4.  One may consider MPEG2 as MPEG1 that supports higher resolutions and capable of using higher and variable bitrates.

5.  MPEG1 is older than MPEG2 but the former is arguably better in lower bitrates.

6.  MPEG2 has a more complex encoding algorithm.
```

# Describe different types of broadcast video standards

Describe different types of broadcast video standards :
```The first colour TV broadcast system was implemented in the United States in 1953. This was based on the NTSC - National Television System Committee standard. NTSC is used by many countries on the American continent as well as many Asian countries including Japan.
NTSC runs on 525 lines/frame.

The PAL - Phase Alternating Line standard was introduced in the early 1960's and implemented in most European countries except for France.
The PAL standard utilises a wider channel bandwidth than NTSC which allows for better picture quality.
PAL runs on 625 lines/frame.

The SECAM - Sequential Couleur Avec Memoire or Sequential Colour with Memory standard was introduced in the early 1960's and implemented in France. SECAM uses the same bandwidth as PAL but transmits the colour information sequentially.

SECAM runs on 625 lines/frame.
```

# Explain in short the HDTV and DVI standards

The HDTV and DVI standards :
```HDTV :

Short for High-Definition Television, a new type of television that provides much better resolution than current televisions based on the NTSC standard. HDTV is a digital TV broadcasting format where the broadcast transmits widescreen pictures with more detail and quality than found in a standard analog television, or other digital television formats. HDTV is a type of Digital Television (DTV) broadcast, and is considered to be the best quality DTV format available. Types of HDTV displays include direct-view, plasma, rear screen, and front screen projection. HDTV requires an HDTV tuner to view and the most detailed HDTV format is 1080i.

HDTV Minimum Performance Attributes:

Receiver:  Receives ATSC terrestrial digital transmissions and decodes all ATSC Table 3 video formats.

Display Scanning Format:  Has active vertical scanning lines of 720 progressive (720p), 1080 interlaced (1080i), or higher

Aspect Ratio Capable of displaying a 16:9 image1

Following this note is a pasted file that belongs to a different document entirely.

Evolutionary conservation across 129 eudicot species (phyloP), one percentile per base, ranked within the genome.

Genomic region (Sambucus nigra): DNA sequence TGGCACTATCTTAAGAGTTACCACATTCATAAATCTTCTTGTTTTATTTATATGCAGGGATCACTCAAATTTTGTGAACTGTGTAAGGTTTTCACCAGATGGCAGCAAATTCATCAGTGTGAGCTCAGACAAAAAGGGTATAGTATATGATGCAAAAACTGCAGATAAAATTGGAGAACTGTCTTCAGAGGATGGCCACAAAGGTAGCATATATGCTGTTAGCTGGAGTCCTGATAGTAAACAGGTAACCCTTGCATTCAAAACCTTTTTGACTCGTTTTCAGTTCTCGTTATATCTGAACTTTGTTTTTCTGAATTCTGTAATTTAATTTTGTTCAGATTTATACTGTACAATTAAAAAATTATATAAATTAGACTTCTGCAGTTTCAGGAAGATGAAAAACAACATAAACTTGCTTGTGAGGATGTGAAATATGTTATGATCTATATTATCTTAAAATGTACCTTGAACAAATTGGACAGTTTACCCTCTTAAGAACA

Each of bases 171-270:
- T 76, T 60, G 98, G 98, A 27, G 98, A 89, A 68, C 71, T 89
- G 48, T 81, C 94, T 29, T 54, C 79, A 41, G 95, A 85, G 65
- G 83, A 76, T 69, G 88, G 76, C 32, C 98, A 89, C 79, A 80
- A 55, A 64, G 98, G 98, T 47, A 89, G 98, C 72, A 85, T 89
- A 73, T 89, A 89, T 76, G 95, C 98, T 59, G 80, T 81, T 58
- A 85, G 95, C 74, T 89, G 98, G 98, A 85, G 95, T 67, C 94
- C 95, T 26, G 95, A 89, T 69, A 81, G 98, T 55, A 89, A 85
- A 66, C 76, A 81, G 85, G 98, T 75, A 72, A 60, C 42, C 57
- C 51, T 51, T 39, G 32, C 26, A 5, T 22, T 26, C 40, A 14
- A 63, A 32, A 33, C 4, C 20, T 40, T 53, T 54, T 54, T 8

Audio: Receives and reproduces, and/or outputs Dolby Digital audio.

DVI :

Digital Video Interactive:

Digital Video Interactive (DVI) was the first multimedia desktop video standard for IBM-compatible personal computers. It enabled full-screen, full motion video, and graphics to be presented on a DOS-based desktop computer. The scope of Digital Video Interactive encompasses a file format. Implementations:

The first implementation of DVI developed in the mid-80s relied on three 16-bit ISA cards installed inside the computer, one for audio processing, another for video.
Later DVI implementations only used one card, such as Intel's ActionMedia series
Compression

The DVI format specified two video compression schemes, Presentation Level Video or Production Level Video (PLV) and Real-Time Video (RTV) and two audio compression schemes, ADPCM and PCM8.[3][1].

The original video compression scheme, called Presentation Level Video (PLV), was asymmetric in that a Digital VAX-11/750 minicomputer was used to compress the video in non-real time to 30.
```

# Describe the YIQ and CMYK color mode

Describe the YIQ and CMYK color mode :
```YIQ:
The YIQ color space at Y=0.5. the I and Q chroma coordinates are scaled up to 1.0.

An image along with its Y, I, and Q components.

YIQ is the color space used by the NTSC color TV system, employed mainly in North and Central America, and Japan. I stands for in-phase, while Q stands for quadrature, referring to the components used in quadrature amplitude modulation. Some forms of NTSC now use the YUV color space, which is also used by other systems such as PAL.

The Y component represents the luma information, and is the only component used by black-and-white television receivers. I and Q represent the chrominance information. In YUV, the U and V components can be thought of as X and Y coordinates within the color space. I and Q can be thought of as a second pair of axes on the same graph, rotated 33°; therefore IQ and UV represent different coordinate systems on the same plane.